BEIJING — China urged the United States on Friday to abide by multilateral trade rules and not do anything to damage the fragile global economic recovery, after President Trump announced his intention to impose import tariffs on steel and aluminum. China is the world’s dominant steel producer, but experts said the impact of Trump’s decision to slap 25 percent tariffs on steel imports, and 10 percent on aluminum, won’t have a big impact on China since it only accounts for 2 percent of U.S. imports. The government in Beijing is not about to start a trade war over the tariffs, they added.
The vast majority of Uber and Lyft drivers are earning less than minimum wage and almost a third of them are actually losing money by driving, according to researchers at the Massachusetts Institute of Technology. A working paper by Stephen M. Zoepf, Stella Chen, Paa Adu and Gonzalo Pozo at MIT’s Center for Energy and Environmental Policy Research says the median pretax profit earned from driving is $3.37 per hour after taking expenses into account. Seventy-four percent of drivers earn less than their state’s minimum wage, the researchers say.
Washington Examiner Ajit Pai’s FCC can double down on deregulation
Casey Given, executive director of Young Voices, posted an op-ed in Washington Examiner advocating for TV white space deregulation. The piece noted that “Microsoft has been the industry leader in spearheading white space technology, successfully connecting more than 185,000 people in 20 countries” and that “these positive results could be multiplied in the states if only the FCC updated its spectrum rules.”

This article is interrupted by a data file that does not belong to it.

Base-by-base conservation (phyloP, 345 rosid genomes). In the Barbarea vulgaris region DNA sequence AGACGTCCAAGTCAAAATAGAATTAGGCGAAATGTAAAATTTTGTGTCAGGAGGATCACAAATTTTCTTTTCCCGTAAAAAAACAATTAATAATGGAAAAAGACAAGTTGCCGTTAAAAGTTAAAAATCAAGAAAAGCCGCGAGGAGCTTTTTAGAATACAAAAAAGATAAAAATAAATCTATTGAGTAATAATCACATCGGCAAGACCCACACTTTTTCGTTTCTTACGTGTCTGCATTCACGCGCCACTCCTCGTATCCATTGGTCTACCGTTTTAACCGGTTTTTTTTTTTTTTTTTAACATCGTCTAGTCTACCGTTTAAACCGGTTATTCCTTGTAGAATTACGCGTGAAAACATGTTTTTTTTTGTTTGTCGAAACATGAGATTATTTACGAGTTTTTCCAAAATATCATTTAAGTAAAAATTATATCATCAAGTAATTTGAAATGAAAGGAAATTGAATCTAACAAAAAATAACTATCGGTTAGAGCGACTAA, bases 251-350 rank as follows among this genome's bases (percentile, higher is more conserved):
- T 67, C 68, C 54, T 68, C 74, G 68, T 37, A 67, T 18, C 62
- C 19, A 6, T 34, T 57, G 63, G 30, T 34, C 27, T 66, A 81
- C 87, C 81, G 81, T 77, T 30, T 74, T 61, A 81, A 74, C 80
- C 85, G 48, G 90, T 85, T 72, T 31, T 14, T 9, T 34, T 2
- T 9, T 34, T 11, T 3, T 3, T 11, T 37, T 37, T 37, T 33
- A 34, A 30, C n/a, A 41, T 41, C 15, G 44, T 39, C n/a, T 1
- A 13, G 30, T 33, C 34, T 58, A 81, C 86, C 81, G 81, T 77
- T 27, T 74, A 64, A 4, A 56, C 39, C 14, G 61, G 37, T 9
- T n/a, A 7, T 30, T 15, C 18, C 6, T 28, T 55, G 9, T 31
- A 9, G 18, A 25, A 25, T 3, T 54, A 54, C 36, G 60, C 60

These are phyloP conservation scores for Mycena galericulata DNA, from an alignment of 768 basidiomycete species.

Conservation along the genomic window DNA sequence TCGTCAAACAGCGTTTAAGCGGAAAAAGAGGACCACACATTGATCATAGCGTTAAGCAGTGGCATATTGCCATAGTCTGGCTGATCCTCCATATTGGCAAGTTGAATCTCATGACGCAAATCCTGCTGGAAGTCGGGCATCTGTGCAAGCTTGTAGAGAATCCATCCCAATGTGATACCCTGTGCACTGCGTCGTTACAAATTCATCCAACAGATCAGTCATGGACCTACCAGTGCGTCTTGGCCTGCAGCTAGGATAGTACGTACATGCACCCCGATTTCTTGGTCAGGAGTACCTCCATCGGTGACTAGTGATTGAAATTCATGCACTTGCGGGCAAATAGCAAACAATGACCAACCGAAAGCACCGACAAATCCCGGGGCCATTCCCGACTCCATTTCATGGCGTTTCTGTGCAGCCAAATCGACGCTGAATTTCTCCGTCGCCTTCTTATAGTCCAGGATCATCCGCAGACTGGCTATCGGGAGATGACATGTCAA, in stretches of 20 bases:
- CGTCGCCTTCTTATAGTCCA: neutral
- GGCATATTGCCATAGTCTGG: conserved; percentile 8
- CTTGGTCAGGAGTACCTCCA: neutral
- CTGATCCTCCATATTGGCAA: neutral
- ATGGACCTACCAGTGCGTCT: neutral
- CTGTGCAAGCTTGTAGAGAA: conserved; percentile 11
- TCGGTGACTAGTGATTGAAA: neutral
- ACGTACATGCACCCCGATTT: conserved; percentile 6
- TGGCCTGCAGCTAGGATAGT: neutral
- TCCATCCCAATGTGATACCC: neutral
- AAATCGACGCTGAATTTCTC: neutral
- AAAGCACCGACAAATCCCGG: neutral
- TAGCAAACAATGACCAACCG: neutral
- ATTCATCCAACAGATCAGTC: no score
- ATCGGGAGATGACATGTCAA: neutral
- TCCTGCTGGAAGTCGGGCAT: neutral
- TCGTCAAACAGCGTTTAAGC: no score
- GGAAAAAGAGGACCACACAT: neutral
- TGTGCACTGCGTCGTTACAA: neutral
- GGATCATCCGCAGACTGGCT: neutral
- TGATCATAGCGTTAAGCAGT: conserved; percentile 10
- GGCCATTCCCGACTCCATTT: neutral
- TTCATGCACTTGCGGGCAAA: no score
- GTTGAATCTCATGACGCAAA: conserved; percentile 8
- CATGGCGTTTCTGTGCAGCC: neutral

Highlighted a round-table discussion by Connect Americans Now in Helena, Montana. Attendees included representatives from The Montana Rural Education Association, Montana Telecommunication Association, Helena Chamber of Commerce, Senator Daines’ Office, and Congressman Gianforte’s Office.
Facebook CFO David Wehner said Wednesday that pending online privacy changes in the European Union could impact how many people use the service in that region every day. There “could be some implication on DAUs (daily active users)” because of the coming regulations, Wehner told investors at the Morgan Stanley Technology, Media and Telecom conference. Investors “may want to watch that,” Wehner said.
Washington Post Trump Lashes Out at Sessions Over Alleged Surveillance Abuses